someone beside him, holding him upright.


She looked up at him. “We’re almost there,” she said.

“Where… ?” he managed.

She pointed.

Through the flurry of a snowstorm he made out the silver teardrop shape of the Cobra.

He shook his head. “What happened, Rana? I… the last thing I remember…” He caught a tantalising suggestion of the sublimity of the essence which awaited all living things at the end of their tenure of the flesh. “Why didn’t I join Mack, Ten Lee? The Ahloi would have let me join them.”

Rana urged him onward through the snow. He could not bring himself to argue. He lunged forward, almost falling through a deceptive drift. He stumbled and righted himself, the small Indian woman at his side gripping his arm. Together, slowly, they made their way through the whiteout of a raging blizzard. The cold clutched his face, squeezing feeling from his features, burning.

They made the ship and staggered up the ramp, hurrying through the Cobra to the warmth of the flight-deck. Bennett collapsed into the pilot’s seat, exhausted. Rana pulled off her thermal jacket and sank to the floor with her back against the bulkhead. Her face was glowing, her brown eyes large and alive like burnished gems.

“Rana… what happened?”

“You didn’t want to stay down there,” she said. He saw that she was crying, and he wondered why. “Don’t you remember? You said that you’d beheld a miracle, but that you weren’t ready for it. You said that you could always make the journey later.”

He shook his head. “How long was I out?”

“The alien touched you for about, I don’t know, ten seconds, no more.”

He marvelled at what he had experienced in that short time. He recalled that Mackendrick and Ten Lee had elected to take the longer ceremony. What wonders during that mass laying on of hands had they been granted, what insights had they glimpsed?

“And I didn’t want to undergo the full ceremony?” he asked now.

Rana shook her head. “No. You told me what you’d experienced, but you said you wanted to leave, return to the ship. You said… you said that you wanted to live before you gave up this life. For the past ten, twelve hours we’ve been climbing back through the mountain.”

Bennett wiped the melted snow from his face. “Did you… did you experience the truth?”

She shook her head. “No. I…” She turned her beautiful hands in a delicate, articulate gesture of doubt and circumspection. “I too want to live before I die. I mean, we know what awaits us, Josh. There is enough time to be part of the whole. But all I want now is to be myself.”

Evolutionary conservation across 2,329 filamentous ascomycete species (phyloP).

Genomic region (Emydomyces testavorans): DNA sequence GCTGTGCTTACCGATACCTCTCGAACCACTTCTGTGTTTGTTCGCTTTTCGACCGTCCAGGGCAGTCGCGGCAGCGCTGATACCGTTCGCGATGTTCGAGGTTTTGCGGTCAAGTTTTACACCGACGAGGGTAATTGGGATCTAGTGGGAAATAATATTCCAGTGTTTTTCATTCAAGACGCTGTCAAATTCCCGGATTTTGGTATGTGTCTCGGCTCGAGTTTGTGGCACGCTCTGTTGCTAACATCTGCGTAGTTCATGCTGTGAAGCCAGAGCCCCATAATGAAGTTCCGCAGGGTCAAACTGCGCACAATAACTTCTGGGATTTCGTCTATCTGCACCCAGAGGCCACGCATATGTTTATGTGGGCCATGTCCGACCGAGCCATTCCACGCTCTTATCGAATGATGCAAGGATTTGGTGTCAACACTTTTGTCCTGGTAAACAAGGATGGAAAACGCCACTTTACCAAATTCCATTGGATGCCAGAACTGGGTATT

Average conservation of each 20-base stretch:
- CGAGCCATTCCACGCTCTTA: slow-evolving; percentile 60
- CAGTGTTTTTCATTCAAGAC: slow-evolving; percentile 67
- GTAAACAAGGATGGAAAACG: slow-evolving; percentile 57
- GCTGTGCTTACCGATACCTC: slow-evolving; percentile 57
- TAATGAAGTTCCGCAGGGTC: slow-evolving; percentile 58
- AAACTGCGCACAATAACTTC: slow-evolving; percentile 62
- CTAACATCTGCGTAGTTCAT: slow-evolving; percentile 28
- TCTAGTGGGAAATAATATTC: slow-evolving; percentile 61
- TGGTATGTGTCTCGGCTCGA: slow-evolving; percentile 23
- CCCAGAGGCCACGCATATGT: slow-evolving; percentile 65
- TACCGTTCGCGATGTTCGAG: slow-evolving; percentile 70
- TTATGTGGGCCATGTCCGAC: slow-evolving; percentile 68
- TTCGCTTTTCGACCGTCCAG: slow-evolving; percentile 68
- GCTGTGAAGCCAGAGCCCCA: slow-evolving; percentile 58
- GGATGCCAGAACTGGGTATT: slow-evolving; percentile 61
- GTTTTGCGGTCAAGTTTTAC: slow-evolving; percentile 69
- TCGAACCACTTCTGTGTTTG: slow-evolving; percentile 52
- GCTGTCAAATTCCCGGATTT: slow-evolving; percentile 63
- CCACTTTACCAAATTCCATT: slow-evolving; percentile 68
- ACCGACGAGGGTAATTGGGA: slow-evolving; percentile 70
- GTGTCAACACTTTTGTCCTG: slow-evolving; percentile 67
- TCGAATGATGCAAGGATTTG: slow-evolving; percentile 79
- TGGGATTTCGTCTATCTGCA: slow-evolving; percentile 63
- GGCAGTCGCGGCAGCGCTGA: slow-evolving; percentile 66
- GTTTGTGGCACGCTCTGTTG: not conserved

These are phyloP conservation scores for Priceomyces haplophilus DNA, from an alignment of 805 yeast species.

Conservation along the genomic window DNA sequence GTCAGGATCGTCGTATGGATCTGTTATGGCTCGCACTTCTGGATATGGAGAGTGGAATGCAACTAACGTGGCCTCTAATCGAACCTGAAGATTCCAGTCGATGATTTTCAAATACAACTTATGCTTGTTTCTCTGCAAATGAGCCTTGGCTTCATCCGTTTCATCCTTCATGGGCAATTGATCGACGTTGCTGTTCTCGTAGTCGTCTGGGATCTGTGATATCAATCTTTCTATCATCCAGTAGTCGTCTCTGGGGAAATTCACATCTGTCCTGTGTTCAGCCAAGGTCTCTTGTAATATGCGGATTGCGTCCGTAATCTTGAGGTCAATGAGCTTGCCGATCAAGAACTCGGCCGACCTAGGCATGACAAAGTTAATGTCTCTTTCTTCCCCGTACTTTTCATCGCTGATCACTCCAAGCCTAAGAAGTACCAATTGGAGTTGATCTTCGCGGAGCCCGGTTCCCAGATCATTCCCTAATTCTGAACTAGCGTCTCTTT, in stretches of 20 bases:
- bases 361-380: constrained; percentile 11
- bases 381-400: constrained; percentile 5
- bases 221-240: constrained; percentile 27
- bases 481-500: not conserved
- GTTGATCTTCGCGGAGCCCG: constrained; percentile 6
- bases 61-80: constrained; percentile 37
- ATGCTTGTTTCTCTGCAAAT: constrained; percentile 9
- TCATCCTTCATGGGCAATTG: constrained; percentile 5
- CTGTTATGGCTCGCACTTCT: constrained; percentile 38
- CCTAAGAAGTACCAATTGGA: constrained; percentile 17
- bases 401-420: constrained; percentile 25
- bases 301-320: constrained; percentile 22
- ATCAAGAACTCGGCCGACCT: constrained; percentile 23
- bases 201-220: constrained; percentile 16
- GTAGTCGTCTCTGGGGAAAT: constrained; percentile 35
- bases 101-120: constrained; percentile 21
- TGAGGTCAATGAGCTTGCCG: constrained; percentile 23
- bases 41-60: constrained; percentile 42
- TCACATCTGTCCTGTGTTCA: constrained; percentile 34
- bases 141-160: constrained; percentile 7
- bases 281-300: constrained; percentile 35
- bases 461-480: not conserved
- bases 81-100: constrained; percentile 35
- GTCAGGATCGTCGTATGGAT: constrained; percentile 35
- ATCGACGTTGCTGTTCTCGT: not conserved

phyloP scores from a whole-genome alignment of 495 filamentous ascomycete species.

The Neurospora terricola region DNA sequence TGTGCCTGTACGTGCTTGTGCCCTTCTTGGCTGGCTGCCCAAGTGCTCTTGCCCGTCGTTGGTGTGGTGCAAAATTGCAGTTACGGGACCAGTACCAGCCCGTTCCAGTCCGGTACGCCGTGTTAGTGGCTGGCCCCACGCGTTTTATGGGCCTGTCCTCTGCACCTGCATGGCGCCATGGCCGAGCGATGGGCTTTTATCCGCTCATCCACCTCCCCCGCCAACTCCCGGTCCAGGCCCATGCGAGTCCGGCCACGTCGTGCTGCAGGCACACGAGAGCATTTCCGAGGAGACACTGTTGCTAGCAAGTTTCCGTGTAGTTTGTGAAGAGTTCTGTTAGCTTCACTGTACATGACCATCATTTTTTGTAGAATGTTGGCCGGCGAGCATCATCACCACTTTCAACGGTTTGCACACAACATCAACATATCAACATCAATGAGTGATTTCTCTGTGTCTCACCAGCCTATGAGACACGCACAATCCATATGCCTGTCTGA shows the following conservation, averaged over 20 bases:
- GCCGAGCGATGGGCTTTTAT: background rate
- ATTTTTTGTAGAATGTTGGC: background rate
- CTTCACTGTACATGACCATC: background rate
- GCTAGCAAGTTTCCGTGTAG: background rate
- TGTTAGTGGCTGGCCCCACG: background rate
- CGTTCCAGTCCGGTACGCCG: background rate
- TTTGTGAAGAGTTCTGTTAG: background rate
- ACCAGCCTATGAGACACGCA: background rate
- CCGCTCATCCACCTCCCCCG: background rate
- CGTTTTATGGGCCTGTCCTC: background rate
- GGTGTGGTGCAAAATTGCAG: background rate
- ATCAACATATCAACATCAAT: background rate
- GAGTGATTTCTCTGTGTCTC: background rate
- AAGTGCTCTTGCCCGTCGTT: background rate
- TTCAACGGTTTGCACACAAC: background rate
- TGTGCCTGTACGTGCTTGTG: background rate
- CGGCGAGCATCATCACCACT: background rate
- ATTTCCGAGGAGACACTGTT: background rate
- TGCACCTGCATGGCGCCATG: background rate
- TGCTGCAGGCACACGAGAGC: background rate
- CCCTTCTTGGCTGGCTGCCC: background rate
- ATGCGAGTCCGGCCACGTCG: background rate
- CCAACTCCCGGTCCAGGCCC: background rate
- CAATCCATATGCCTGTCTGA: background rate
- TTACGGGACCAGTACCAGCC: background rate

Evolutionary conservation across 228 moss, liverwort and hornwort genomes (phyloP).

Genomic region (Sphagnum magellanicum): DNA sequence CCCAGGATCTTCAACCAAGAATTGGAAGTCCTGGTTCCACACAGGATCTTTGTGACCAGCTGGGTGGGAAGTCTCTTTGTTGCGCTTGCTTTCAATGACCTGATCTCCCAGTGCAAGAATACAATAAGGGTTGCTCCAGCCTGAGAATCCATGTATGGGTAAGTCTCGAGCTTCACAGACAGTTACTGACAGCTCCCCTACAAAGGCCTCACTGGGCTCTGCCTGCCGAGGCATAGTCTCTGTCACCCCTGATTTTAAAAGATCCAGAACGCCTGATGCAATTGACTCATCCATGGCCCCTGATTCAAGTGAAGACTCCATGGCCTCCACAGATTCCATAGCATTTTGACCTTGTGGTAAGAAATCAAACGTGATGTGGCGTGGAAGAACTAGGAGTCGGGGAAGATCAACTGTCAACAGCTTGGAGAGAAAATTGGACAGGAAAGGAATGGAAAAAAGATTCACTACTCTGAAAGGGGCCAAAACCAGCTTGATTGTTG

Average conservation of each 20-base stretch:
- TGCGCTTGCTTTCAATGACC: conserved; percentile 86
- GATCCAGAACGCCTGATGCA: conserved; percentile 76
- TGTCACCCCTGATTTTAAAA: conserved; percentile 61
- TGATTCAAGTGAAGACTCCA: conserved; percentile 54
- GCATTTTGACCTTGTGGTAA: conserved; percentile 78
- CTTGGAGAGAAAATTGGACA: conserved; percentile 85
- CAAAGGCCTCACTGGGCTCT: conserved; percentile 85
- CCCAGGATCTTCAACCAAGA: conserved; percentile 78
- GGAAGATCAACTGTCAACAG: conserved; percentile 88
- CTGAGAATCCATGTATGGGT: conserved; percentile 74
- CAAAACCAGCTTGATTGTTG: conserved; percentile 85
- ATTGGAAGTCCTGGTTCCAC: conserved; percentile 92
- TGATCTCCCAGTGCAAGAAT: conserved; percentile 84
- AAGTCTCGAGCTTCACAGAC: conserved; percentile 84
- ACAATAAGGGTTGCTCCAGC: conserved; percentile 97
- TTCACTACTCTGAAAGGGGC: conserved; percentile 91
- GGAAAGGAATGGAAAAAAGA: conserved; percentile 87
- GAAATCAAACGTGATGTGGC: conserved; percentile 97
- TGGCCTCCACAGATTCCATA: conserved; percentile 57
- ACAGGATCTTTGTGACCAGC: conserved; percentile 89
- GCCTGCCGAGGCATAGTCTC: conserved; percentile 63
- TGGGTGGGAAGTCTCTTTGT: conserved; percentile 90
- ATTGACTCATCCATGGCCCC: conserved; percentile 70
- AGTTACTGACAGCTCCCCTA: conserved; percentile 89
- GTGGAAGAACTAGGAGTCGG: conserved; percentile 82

She reached out, then, and took his hand.

Bennett stared through the viewscreen at the massive bulk of Tenebrae as it rose over the mountain peak. He felt within him something of the residuum of the love he had felt while experiencing the ultimate, and a part of him wondered at his decision, no doubt subconscious and out of his control, to forgo the way of the Ahloi. Another part of him wanted nothing more than to return to the temple, rejoin Ten Lee and Mackendrick and the others, and devote his life to the contemplation of that which he had experienced in the Chamber of Rebirth.

He wondered then if this desire to give himself to the Ahloi was merely a way of saving himself from the suffering, a way of avoiding all the usual emotional involvement that was an inevitable and irrevocable part of being human.

He helped Rana to her feet and strapped her into the copilot’s seat.

Soon, Homefall and its secret would be opened to the Expansion. Soon Mackendrick’s ships and scientists would arrive and transform the planet, and, in time, the Expansion and everyone in it would be transformed.

Rana must have been reading his thoughts. “Things will be different now,” she said. “It will never be the same. Change is on the way.”

Bennett looked into his heart and saw the truth. “For the better,” he said. “The change is for the better.”

She smiled, gazing out at Tenebrae. “And now?”

He pulled the console array towards him and began powering up the ship. “Now we return to the rebels’ valley and await the arrival of Mackendrick’s men.”

She turned to him and smiled. “And then?”

And then? He looked at Rana. “The outsiders will need guides,” he said, “people to escort them to the Ahloi temple and the Chamber of Rebirth. We know the way, Rana. We can show them the way.”

Then Bennett lifted the Cobra, turned the ship slowly on its axis and accelerated down the valley, heading through the mountains towards the stronghold of the rebels.

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